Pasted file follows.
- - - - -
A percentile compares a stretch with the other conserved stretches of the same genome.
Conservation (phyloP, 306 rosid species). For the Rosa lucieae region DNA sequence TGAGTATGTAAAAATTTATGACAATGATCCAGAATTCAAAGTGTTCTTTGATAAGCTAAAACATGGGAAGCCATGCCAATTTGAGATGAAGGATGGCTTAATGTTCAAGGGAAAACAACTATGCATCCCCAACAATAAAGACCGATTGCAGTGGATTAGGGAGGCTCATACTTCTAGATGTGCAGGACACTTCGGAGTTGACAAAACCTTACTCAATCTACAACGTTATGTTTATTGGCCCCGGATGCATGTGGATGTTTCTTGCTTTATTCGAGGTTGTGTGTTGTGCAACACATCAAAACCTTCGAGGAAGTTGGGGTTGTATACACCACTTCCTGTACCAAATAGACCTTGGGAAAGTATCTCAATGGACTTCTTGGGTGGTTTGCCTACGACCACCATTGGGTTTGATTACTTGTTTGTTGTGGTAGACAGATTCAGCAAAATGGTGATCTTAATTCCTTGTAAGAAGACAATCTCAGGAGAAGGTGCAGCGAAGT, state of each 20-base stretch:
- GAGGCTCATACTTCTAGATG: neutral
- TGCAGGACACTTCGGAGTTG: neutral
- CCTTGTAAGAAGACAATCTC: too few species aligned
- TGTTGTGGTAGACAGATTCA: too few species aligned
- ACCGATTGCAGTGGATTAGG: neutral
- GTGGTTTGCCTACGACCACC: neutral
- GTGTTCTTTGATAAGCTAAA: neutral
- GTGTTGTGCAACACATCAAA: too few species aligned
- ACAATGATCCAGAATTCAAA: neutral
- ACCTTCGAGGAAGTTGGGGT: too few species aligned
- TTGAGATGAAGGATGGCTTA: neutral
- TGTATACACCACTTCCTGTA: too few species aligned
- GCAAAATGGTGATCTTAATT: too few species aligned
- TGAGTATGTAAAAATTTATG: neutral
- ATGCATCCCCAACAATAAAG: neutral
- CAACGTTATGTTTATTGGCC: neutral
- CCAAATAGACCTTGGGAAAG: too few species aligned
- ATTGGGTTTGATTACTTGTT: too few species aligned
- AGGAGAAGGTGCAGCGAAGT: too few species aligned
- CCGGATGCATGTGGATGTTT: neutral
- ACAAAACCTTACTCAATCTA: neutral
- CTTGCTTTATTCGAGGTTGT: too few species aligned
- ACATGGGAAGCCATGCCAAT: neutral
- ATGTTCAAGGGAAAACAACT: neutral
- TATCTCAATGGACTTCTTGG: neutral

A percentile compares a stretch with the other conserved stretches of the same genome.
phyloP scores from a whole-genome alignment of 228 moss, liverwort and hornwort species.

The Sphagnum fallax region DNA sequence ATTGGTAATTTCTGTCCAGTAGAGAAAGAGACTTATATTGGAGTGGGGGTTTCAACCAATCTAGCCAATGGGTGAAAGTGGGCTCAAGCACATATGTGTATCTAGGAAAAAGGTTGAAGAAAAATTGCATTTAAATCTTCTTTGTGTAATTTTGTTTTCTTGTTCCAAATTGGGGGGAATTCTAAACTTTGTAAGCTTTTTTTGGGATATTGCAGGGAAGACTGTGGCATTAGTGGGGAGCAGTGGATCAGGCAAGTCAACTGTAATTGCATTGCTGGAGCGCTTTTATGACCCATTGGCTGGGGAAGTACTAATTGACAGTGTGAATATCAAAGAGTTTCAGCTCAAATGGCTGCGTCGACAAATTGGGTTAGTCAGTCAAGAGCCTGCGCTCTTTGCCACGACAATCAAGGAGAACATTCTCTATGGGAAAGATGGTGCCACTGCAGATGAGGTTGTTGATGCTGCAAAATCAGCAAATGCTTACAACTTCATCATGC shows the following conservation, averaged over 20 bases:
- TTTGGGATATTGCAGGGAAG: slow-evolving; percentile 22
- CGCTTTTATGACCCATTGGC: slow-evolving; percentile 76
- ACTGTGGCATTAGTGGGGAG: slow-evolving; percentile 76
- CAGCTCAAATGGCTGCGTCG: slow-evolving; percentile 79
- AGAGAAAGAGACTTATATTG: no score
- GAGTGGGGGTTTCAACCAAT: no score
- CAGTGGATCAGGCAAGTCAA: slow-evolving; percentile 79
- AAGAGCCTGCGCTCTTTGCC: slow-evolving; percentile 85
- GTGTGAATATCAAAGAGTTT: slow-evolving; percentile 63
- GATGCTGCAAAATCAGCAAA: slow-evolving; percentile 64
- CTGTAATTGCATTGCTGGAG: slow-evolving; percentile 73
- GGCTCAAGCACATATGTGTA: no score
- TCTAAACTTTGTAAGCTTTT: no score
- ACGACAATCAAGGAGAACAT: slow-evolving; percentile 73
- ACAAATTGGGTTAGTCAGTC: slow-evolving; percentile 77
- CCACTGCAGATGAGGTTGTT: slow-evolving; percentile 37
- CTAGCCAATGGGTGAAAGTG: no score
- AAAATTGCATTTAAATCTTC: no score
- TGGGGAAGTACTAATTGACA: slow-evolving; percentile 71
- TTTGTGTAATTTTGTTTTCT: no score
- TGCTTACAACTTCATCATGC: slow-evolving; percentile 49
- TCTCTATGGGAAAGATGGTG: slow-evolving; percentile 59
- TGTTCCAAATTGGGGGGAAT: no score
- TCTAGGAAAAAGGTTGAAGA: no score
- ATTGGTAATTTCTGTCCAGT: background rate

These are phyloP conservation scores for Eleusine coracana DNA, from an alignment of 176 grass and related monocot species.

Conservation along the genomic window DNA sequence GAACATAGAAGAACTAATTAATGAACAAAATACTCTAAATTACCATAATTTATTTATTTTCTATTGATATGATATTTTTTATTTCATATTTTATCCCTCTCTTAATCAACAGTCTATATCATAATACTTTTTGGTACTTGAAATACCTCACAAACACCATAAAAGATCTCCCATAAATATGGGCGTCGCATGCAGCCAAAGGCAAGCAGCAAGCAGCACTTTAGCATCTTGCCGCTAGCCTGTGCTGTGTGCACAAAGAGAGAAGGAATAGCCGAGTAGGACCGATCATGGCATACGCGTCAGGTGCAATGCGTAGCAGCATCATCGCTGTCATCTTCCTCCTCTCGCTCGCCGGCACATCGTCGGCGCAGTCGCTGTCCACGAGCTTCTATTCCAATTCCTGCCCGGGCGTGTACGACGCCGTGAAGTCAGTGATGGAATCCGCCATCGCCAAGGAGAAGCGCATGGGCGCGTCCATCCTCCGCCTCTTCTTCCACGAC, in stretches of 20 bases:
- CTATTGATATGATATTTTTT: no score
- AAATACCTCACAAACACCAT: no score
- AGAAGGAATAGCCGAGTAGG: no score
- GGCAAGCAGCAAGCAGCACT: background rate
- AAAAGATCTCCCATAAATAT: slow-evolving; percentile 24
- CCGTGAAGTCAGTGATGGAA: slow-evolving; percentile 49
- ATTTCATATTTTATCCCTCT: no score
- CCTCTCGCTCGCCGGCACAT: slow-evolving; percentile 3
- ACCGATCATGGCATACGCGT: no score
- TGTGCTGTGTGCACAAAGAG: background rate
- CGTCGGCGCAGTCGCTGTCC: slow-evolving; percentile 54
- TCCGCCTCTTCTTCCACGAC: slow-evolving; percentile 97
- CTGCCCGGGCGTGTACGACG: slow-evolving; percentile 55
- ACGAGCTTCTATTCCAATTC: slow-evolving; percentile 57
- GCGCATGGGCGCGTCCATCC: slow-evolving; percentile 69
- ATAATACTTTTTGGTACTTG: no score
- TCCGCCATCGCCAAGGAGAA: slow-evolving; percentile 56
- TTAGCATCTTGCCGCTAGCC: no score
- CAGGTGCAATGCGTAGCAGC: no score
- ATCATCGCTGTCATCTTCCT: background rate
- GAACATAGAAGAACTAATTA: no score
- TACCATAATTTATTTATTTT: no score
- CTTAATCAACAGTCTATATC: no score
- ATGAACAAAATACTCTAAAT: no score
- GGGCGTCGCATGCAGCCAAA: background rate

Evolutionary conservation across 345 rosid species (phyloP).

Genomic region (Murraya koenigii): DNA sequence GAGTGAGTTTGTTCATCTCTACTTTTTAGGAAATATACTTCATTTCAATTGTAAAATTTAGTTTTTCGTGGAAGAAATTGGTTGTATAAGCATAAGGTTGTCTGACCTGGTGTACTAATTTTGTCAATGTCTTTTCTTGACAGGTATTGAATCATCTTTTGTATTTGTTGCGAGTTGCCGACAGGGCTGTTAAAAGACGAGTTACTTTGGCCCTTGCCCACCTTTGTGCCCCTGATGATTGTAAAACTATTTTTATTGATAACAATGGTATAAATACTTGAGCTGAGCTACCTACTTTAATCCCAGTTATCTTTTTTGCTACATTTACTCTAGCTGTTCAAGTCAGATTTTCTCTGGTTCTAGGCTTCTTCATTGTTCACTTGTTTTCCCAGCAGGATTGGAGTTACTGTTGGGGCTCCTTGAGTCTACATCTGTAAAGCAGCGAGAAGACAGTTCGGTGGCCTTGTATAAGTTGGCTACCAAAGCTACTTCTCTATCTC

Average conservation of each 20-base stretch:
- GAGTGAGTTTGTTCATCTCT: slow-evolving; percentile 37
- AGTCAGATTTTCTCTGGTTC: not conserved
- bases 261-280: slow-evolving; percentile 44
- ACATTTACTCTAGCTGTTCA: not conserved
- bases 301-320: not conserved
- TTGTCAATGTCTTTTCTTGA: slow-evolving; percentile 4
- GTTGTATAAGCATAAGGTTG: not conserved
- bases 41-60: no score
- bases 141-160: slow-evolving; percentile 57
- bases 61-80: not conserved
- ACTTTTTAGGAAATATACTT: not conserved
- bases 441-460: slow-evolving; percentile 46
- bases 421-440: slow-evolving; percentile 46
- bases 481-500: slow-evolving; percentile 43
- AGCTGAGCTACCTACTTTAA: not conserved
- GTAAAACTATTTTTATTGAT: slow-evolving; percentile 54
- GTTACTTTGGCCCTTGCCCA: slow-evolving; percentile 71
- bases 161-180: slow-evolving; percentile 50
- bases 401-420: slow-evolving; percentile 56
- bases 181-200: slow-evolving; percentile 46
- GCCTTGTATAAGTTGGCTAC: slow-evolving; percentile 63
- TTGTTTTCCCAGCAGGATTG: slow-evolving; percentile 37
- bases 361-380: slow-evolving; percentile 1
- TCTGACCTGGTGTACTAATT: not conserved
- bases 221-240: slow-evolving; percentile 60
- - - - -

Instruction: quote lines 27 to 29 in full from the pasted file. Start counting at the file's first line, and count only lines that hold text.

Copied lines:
- TATCTCAATGGACTTCTTGG: neutral

A percentile compares a stretch with the other conserved stretches of the same genome.
phyloP scores from a whole-genome alignment of 228 moss, liverwort and hornwort species.